Someone’s Granny

The old woman’s purse starts ringing. She digs through it. Soon, she is talking on a flip phone. She’s using a voice that’s sweet enough to spread on toast.

Cracker Barrel—I’m eating bacon and eggs. In the background: Ernest Tubb is singing about waltzing across Texas. I’ve been on an interstate all morning.

There is an old woman at a table near ours. She was here before my wife and I arrived. Her white hair is fixed up. She is wiry, wearing a nice zebra-striped Sunday blouse.

She smiles at me.

She is alone, sipping coffee. It doesn’t take long to strike up chit-chat.

She has lines on her face, and a husky voice. She is from the old world. She calls me “sweetheart” twice in the same sentence.

And even though I don’t know her, I know her type. I’ll bet she prepares chicken and dumplings that would make clergymen use the Lord’s name in vain.

She tells me that for most of her life, she’s been a mother and a wife.

Her husband died many years ago. She has two kids. A son, a daughter. She hardly sees either.

“My daughter and I are supposed to be having lunch today,” she tells me, looking at her watch. “My grandbabies should be here any second. I can’t WAIT to kiss them all.”

Those lucky grandbabies.

From what I learn, the aforementioned daughter and grandchildren lead busy lives. The grandkids stay occupied with soccer, baseball, ballet, mission trips, and various special activities that require special T-shirts.

The old girl tries to get together with them as often as she can. But schedules get in the way.

Last week, she decided to drive a few hours to attend her grandson’s soccer game. She packed her folding chair, her snacks, and arrived early.

She waited for one hour on the sidelines of an empty field. A maintenance man told her the game had been cancelled.

Nobody had told Granny.

The old woman’s purse starts ringing. She digs through it. Soon, she is talking on a flip phone. She’s using a voice that’s sweet enough to spread on toast.

“I’m already here, sweetheart,” she says into the phone. I’ve got us a table. Are you close by?”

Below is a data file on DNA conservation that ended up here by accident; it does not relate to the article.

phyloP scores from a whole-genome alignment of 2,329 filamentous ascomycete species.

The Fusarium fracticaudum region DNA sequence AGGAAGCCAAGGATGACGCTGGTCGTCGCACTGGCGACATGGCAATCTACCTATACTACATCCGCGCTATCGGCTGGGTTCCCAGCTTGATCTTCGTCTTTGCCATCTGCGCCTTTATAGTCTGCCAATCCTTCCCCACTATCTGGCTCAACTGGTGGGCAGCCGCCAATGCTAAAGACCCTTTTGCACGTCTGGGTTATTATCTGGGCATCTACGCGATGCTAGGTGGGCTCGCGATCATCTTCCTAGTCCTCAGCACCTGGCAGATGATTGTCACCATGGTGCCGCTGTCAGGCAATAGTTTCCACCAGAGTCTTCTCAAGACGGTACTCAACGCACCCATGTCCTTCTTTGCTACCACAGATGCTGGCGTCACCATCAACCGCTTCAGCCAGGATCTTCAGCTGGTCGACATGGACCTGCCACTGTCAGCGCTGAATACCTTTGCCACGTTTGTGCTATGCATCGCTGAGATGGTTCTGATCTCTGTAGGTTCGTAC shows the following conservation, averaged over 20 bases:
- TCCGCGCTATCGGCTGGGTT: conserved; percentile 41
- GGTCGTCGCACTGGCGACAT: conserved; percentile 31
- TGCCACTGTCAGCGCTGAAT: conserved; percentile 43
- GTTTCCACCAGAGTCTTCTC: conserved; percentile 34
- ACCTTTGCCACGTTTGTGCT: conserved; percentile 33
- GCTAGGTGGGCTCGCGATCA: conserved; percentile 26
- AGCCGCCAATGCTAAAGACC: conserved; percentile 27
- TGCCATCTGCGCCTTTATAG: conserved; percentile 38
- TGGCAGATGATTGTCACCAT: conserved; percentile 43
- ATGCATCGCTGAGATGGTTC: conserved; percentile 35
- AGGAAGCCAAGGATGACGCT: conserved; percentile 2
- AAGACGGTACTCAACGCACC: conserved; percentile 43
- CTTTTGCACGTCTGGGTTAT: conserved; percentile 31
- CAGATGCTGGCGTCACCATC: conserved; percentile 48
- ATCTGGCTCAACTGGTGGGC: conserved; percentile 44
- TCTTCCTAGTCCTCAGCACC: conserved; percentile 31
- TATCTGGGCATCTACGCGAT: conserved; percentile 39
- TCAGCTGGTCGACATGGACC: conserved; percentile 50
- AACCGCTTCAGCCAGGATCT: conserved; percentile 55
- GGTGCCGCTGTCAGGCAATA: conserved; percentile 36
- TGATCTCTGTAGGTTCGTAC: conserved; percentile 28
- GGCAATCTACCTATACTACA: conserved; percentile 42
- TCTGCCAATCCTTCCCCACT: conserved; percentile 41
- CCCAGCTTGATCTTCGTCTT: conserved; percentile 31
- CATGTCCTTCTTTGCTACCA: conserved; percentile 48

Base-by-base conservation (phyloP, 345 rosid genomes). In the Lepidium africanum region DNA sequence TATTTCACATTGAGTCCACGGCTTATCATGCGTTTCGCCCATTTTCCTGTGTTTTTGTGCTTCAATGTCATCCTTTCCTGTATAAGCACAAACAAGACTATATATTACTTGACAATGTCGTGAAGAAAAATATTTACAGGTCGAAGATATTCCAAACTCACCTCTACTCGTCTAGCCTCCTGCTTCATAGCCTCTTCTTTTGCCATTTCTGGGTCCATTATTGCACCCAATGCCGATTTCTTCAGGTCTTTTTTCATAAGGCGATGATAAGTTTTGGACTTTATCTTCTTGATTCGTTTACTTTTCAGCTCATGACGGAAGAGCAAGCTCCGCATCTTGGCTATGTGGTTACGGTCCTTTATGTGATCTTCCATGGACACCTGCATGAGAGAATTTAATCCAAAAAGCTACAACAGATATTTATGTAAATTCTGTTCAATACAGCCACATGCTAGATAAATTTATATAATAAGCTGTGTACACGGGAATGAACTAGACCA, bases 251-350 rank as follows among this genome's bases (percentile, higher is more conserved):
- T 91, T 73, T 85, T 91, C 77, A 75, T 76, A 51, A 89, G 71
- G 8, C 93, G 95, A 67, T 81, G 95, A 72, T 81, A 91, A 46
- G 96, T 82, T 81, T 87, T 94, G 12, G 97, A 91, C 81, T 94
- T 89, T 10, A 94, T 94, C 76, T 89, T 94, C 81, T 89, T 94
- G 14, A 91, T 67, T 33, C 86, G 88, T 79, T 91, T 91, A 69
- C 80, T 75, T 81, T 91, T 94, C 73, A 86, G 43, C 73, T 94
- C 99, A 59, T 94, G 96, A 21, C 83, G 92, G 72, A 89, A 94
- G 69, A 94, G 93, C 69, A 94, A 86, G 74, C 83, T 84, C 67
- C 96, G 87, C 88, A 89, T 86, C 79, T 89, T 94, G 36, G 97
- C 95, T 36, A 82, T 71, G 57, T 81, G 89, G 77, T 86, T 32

She nods. She listens. Her smile fades. More head nodding.

“No, no, no,” she says. “Don’t apologize. We can reschedule, darling…”

She flips her phone closed, places it in her purse, and tells waitress she’s ready for her check.

“No food?” the waitress asks.

She gathers her purse and stands. “No, I’d better get moving today. I have errands.”

There is disappointment all over her. And even though I can tell she is strong enough to handle her share of disappointment, I wish she didn’t have to.

Before she leaves, she tells my wife and I to be safe on the road. She calls me sweetheart again.

I see her through the window, crawling into an old model car. The paint on her hood is chipping.

Her tail lights disappear.

It’s none of my business what sons and daughters do with their parents or grandparents. And so help me, I know what it means to be too busy.

But sometimes I wish I were fortunate enough to have my own granny alive.

I’d give anything to hear her call me sweetheart.

30 comments

  1. Connie - September 22, 2017 3:02 pm

    Unfortunately most people don’t realize the importance of our elderly people until they are gone. My mom is alive, but her essence is gone. That woman who was the best cook in three counties and was beautiful and fun and vivacious. Now she barely knows who we are. I encourage everyone to go visit your parents and grandparents before it’s too late. One day, you will regret not going. Love and hugs, sweetheart, from one (young) old grandma who is also a daughter of a Granny.